Serve the public or quit: Uhuru seeks to bar public workers from engaging in businesses

President Uhuru Kenyatta, his deputy William Ruto and Former Prime Minister Raila Odinga during the National Anti-Corruption Conference at Bomas of Kenya, Nairobi. PHOTO | JEFF ANGOTE | NMG 

Public servants may soon be barred from engaging in businesses that conflict with their duties in line with President Uhuru Kenyatta’s directive for a new legislation meant to address conflict of interest in government.

The president on Friday directed Attorney General Kihara Kariuki to come up with a legislative proposal to address a legal loophole that does not bar a public officer from engaging in business even when it clearly conflicts his role in government.

Public officials were also told to choose between serving the public or engaging in business as the war on corruption got momentum at the National Anti-Corruption Conference concluded at the Bomas of Kenya on Friday.


“I direct the Attorney-General to come up with a bill to address the question conflict of interest and the unintended consequences of the Ndegwa Commission of 1971.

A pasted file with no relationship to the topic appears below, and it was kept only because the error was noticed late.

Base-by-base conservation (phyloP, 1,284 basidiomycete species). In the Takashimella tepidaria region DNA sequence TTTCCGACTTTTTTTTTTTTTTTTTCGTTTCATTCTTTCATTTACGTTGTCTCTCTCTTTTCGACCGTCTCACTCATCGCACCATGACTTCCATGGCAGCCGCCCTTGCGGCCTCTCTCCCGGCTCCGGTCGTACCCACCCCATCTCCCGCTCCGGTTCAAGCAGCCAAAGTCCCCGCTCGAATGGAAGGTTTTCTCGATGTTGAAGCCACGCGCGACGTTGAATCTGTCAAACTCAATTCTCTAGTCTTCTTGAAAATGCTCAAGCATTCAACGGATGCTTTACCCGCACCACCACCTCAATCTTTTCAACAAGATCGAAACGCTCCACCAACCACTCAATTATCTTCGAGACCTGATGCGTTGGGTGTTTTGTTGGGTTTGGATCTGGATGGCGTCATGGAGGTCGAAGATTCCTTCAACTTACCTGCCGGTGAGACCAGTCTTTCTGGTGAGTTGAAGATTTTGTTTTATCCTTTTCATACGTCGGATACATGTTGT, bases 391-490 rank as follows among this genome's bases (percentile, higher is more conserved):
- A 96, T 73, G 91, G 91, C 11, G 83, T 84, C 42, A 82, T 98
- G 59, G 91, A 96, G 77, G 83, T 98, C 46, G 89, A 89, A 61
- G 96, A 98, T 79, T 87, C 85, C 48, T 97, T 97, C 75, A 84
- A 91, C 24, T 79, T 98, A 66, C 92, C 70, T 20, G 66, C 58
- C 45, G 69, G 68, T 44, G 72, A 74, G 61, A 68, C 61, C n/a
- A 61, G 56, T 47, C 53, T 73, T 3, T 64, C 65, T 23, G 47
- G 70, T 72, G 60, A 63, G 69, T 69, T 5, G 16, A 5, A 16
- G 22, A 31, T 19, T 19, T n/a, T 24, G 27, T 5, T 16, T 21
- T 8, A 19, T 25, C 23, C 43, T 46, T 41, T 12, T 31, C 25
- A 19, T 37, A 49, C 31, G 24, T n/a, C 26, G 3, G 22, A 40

“Public officers must choose whether to engage in business or serve the public,” Mr Kenyatta said.

The Public Service Structure and Remuneration Commission chaired by then Central Bank chairman Duncan Ndegwa opened a leeway for state officers to engage in business in a loophole that many have exploited over the years to get rich.

Uhuru said traffic police officers who engage in public transport need to choose which of the two to pursue since they would not “police themselves.”

In 2017, the Senate made a similar attempt to bar public servants from engaging in business with the counties and national government.

Through a petition tabled before it by a private citizen Tony Watima, the senators attempted to take up the matter but it was not concluded.

“Parastatal chiefs should not be in a position to use their position to make personal gain. State and public officers will have a simple choice; serve in the public arena or go an engage in private business,” Mr Kenyatta told hundreds of delegates attending the two-day conference and the first of its kind.

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